Worldwide coronavirus death toll ‘passes three million mark’

COVID-19 death toll nears 3 million as India cases surge

The number of confirmed COVID-19 cases around the world has surpassed 140 million despite vaccinations proceeding, the USA university data showed.

The center's website reported early Saturday the 3-million mark had been surpassed with 3,001,068 deaths.

More than 140 million people around the world have contracted COVID-19, according to data from Johns Hopkins University.

Even as the United States and Britain see their vaccination drives hit their stride, other places both rich and poor, France and India among them, are lagging behind in putting shots in arms and have imposed new lockdowns and other restrictions as cases soar. Brazil is next after it registered more than 368,000 deaths to date, followed by Mexico (over 211,000) and India (175,000).

For comparison, three million people is more than the population of Jamaica or Armenia, and three times the death toll of the Iran-Iraq war which raged from 1980-1988.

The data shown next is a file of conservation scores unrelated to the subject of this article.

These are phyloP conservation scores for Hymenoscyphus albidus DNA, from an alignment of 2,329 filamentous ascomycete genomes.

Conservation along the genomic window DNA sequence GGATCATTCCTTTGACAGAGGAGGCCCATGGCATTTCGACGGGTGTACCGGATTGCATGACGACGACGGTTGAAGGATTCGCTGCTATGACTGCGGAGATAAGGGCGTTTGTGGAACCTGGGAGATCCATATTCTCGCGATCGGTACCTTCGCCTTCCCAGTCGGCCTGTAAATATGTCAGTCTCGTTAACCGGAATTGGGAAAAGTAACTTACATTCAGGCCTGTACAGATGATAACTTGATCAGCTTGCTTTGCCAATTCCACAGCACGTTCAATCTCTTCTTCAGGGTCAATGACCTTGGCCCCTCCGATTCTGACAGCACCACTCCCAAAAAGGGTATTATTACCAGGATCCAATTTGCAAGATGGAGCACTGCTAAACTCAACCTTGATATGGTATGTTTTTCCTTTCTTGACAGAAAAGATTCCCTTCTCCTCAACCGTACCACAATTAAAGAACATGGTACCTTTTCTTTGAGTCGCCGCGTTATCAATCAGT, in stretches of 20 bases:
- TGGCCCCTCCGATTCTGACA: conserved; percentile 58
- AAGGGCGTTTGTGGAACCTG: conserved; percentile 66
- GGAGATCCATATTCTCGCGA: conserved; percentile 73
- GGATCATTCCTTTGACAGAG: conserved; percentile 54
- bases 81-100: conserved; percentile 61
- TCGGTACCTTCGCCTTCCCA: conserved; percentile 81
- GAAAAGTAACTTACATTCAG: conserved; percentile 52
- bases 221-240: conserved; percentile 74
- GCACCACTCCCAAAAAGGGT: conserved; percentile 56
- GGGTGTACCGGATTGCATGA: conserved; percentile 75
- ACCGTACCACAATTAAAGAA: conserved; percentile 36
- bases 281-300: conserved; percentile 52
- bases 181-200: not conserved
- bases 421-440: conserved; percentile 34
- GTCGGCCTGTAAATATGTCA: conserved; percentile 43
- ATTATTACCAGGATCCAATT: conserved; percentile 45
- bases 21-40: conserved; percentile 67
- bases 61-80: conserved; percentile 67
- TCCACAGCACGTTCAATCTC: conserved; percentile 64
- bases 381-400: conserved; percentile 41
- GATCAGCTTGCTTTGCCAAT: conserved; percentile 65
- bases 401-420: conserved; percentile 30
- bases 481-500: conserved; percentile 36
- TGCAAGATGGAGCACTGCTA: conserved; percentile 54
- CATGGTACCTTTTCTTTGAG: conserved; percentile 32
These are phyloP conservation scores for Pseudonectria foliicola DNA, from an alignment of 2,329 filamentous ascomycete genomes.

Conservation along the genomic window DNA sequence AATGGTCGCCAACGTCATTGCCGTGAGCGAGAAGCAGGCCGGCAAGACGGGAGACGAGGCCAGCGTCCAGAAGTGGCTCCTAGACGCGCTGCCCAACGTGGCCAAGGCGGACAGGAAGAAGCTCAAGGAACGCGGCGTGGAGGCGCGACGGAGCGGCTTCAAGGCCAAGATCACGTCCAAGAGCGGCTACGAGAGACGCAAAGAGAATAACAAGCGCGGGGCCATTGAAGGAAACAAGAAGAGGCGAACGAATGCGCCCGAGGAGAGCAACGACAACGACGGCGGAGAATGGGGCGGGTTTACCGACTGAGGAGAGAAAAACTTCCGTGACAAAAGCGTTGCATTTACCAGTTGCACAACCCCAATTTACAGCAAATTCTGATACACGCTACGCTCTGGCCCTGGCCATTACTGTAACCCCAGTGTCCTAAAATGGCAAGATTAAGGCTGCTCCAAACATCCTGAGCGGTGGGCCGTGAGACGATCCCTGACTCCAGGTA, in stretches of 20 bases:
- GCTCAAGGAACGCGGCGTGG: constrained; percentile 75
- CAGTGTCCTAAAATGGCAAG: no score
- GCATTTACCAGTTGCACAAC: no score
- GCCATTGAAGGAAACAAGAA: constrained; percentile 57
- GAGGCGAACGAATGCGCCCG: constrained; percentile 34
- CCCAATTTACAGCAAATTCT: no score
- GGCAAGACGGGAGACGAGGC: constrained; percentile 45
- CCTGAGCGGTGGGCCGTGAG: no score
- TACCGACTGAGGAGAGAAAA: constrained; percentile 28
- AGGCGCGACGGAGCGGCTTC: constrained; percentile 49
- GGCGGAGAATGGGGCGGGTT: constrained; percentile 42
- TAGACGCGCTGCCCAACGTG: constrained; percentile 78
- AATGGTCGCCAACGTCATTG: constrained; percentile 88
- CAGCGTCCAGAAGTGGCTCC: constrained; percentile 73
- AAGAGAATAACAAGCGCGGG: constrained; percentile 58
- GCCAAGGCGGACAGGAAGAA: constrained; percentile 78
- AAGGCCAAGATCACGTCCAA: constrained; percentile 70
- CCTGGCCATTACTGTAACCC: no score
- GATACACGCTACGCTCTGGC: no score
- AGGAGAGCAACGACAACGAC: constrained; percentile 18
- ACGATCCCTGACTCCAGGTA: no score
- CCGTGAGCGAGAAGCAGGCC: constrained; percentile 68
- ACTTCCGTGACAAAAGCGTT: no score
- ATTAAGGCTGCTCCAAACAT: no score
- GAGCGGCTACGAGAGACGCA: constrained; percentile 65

Covid: Boris Johnson's India visit to go ahead despite rise in cases
In the 265 lineages from India , the cumulative prevalence of the B.1.617 variant was 10 per cent, the Scripps researchers found. E484Q and L452R are separately found in other coronavirus variants, but they were found together for the first time in India .

A surge in cases in Canada's largest province as resulted in the implementation of severe new measures. In addition, Ontario residents are facing new restrictions of non-essential travel with new checkpoints at the province's Quebec and Manitoba borders.

Draghi said a priority will be given to opening outdoor establishments such as restaurants, and all schools will reopen during a news conference in Rome.

The United States remains the worst-hit nation, with 31,567,744 cases and 566,240 deaths, accounting for more than 22 percent of the global caseload and more than 18 percent of the global death toll.

The WHO director general Tedros Adhanom Ghebreyesus warned that "cases and deaths are continuing to increase at worrying rates".

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